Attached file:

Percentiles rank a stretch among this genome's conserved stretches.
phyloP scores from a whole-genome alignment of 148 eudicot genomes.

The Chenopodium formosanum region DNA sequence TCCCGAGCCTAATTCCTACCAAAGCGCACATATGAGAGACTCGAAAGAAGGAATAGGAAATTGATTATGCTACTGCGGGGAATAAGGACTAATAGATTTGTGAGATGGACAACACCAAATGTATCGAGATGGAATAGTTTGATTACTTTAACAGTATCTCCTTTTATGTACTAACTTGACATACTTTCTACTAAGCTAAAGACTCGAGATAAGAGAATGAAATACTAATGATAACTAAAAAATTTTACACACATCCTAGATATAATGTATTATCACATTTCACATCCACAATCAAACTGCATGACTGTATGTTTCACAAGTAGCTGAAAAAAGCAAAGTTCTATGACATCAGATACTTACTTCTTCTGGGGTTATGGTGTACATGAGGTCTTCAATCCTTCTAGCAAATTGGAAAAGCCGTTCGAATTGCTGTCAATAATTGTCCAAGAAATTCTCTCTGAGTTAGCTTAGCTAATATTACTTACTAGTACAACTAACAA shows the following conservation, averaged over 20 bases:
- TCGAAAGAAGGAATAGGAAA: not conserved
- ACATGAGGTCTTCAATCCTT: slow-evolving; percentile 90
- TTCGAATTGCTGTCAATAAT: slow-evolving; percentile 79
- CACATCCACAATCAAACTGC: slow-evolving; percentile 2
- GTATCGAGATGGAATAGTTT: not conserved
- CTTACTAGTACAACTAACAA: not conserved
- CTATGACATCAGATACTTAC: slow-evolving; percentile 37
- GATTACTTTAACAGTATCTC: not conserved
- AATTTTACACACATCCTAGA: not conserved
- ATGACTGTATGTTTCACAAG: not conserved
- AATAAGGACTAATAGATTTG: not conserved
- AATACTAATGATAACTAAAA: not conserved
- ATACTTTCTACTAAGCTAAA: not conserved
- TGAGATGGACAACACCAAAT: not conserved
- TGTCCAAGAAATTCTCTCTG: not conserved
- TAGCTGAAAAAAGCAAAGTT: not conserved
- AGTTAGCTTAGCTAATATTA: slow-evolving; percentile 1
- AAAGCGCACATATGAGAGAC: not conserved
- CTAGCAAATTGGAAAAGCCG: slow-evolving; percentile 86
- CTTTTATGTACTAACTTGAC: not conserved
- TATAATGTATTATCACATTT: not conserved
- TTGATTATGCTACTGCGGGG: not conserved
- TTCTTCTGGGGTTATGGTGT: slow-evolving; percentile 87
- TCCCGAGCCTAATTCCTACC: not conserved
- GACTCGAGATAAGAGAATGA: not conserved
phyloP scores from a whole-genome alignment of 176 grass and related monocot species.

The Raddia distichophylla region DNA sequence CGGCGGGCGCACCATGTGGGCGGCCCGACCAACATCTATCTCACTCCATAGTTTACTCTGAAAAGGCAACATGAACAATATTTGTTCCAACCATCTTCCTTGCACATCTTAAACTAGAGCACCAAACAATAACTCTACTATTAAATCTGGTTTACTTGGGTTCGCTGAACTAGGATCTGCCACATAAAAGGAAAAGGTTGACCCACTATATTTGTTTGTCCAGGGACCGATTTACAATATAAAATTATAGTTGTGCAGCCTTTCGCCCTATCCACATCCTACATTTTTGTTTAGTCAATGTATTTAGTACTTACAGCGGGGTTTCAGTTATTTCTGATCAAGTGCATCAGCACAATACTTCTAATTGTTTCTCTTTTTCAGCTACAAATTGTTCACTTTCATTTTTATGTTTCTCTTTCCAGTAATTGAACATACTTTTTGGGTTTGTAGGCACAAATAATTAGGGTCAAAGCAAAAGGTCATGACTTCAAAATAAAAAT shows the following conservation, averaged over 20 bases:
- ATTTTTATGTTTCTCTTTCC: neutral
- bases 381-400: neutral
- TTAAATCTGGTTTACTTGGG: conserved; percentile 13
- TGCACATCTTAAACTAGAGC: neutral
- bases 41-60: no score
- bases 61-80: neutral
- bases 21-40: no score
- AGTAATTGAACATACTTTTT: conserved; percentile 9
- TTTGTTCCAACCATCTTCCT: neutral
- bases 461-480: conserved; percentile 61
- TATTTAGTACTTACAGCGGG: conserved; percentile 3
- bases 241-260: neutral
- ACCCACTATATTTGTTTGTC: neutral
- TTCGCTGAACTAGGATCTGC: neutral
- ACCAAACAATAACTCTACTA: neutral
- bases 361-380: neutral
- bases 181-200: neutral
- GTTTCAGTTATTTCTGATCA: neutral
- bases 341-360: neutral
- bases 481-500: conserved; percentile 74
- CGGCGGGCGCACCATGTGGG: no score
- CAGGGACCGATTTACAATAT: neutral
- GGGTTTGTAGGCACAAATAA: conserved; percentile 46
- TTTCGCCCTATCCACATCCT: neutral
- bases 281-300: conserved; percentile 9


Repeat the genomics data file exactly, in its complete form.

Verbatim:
Percentiles rank a stretch among this genome's conserved stretches.
phyloP scores from a whole-genome alignment of 148 eudicot genomes.

The Chenopodium formosanum region DNA sequence TCCCGAGCCTAATTCCTACCAAAGCGCACATATGAGAGACTCGAAAGAAGGAATAGGAAATTGATTATGCTACTGCGGGGAATAAGGACTAATAGATTTGTGAGATGGACAACACCAAATGTATCGAGATGGAATAGTTTGATTACTTTAACAGTATCTCCTTTTATGTACTAACTTGACATACTTTCTACTAAGCTAAAGACTCGAGATAAGAGAATGAAATACTAATGATAACTAAAAAATTTTACACACATCCTAGATATAATGTATTATCACATTTCACATCCACAATCAAACTGCATGACTGTATGTTTCACAAGTAGCTGAAAAAAGCAAAGTTCTATGACATCAGATACTTACTTCTTCTGGGGTTATGGTGTACATGAGGTCTTCAATCCTTCTAGCAAATTGGAAAAGCCGTTCGAATTGCTGTCAATAATTGTCCAAGAAATTCTCTCTGAGTTAGCTTAGCTAATATTACTTACTAGTACAACTAACAA shows the following conservation, averaged over 20 bases:
- TCGAAAGAAGGAATAGGAAA: not conserved
- ACATGAGGTCTTCAATCCTT: slow-evolving; percentile 90
- TTCGAATTGCTGTCAATAAT: slow-evolving; percentile 79
- CACATCCACAATCAAACTGC: slow-evolving; percentile 2
- GTATCGAGATGGAATAGTTT: not conserved
- CTTACTAGTACAACTAACAA: not conserved
- CTATGACATCAGATACTTAC: slow-evolving; percentile 37
- GATTACTTTAACAGTATCTC: not conserved
- AATTTTACACACATCCTAGA: not conserved
- ATGACTGTATGTTTCACAAG: not conserved
- AATAAGGACTAATAGATTTG: not conserved
- AATACTAATGATAACTAAAA: not conserved
- ATACTTTCTACTAAGCTAAA: not conserved
- TGAGATGGACAACACCAAAT: not conserved
- TGTCCAAGAAATTCTCTCTG: not conserved
- TAGCTGAAAAAAGCAAAGTT: not conserved
- AGTTAGCTTAGCTAATATTA: slow-evolving; percentile 1
- AAAGCGCACATATGAGAGAC: not conserved
- CTAGCAAATTGGAAAAGCCG: slow-evolving; percentile 86
- CTTTTATGTACTAACTTGAC: not conserved
- TATAATGTATTATCACATTT: not conserved
- TTGATTATGCTACTGCGGGG: not conserved
- TTCTTCTGGGGTTATGGTGT: slow-evolving; percentile 87
- TCCCGAGCCTAATTCCTACC: not conserved
- GACTCGAGATAAGAGAATGA: not conserved
phyloP scores from a whole-genome alignment of 176 grass and related monocot species.

The Raddia distichophylla region DNA sequence CGGCGGGCGCACCATGTGGGCGGCCCGACCAACATCTATCTCACTCCATAGTTTACTCTGAAAAGGCAACATGAACAATATTTGTTCCAACCATCTTCCTTGCACATCTTAAACTAGAGCACCAAACAATAACTCTACTATTAAATCTGGTTTACTTGGGTTCGCTGAACTAGGATCTGCCACATAAAAGGAAAAGGTTGACCCACTATATTTGTTTGTCCAGGGACCGATTTACAATATAAAATTATAGTTGTGCAGCCTTTCGCCCTATCCACATCCTACATTTTTGTTTAGTCAATGTATTTAGTACTTACAGCGGGGTTTCAGTTATTTCTGATCAAGTGCATCAGCACAATACTTCTAATTGTTTCTCTTTTTCAGCTACAAATTGTTCACTTTCATTTTTATGTTTCTCTTTCCAGTAATTGAACATACTTTTTGGGTTTGTAGGCACAAATAATTAGGGTCAAAGCAAAAGGTCATGACTTCAAAATAAAAAT shows the following conservation, averaged over 20 bases:
- ATTTTTATGTTTCTCTTTCC: neutral
- bases 381-400: neutral
- TTAAATCTGGTTTACTTGGG: conserved; percentile 13
- TGCACATCTTAAACTAGAGC: neutral
- bases 41-60: no score
- bases 61-80: neutral
- bases 21-40: no score
- AGTAATTGAACATACTTTTT: conserved; percentile 9
- TTTGTTCCAACCATCTTCCT: neutral
- bases 461-480: conserved; percentile 61
- TATTTAGTACTTACAGCGGG: conserved; percentile 3
- bases 241-260: neutral
- ACCCACTATATTTGTTTGTC: neutral
- TTCGCTGAACTAGGATCTGC: neutral
- ACCAAACAATAACTCTACTA: neutral
- bases 361-380: neutral
- bases 181-200: neutral
- GTTTCAGTTATTTCTGATCA: neutral
- bases 341-360: neutral
- bases 481-500: conserved; percentile 74
- CGGCGGGCGCACCATGTGGG: no score
- CAGGGACCGATTTACAATAT: neutral
- GGGTTTGTAGGCACAAATAA: conserved; percentile 46
- TTTCGCCCTATCCACATCCT: neutral
- bases 281-300: conserved; percentile 9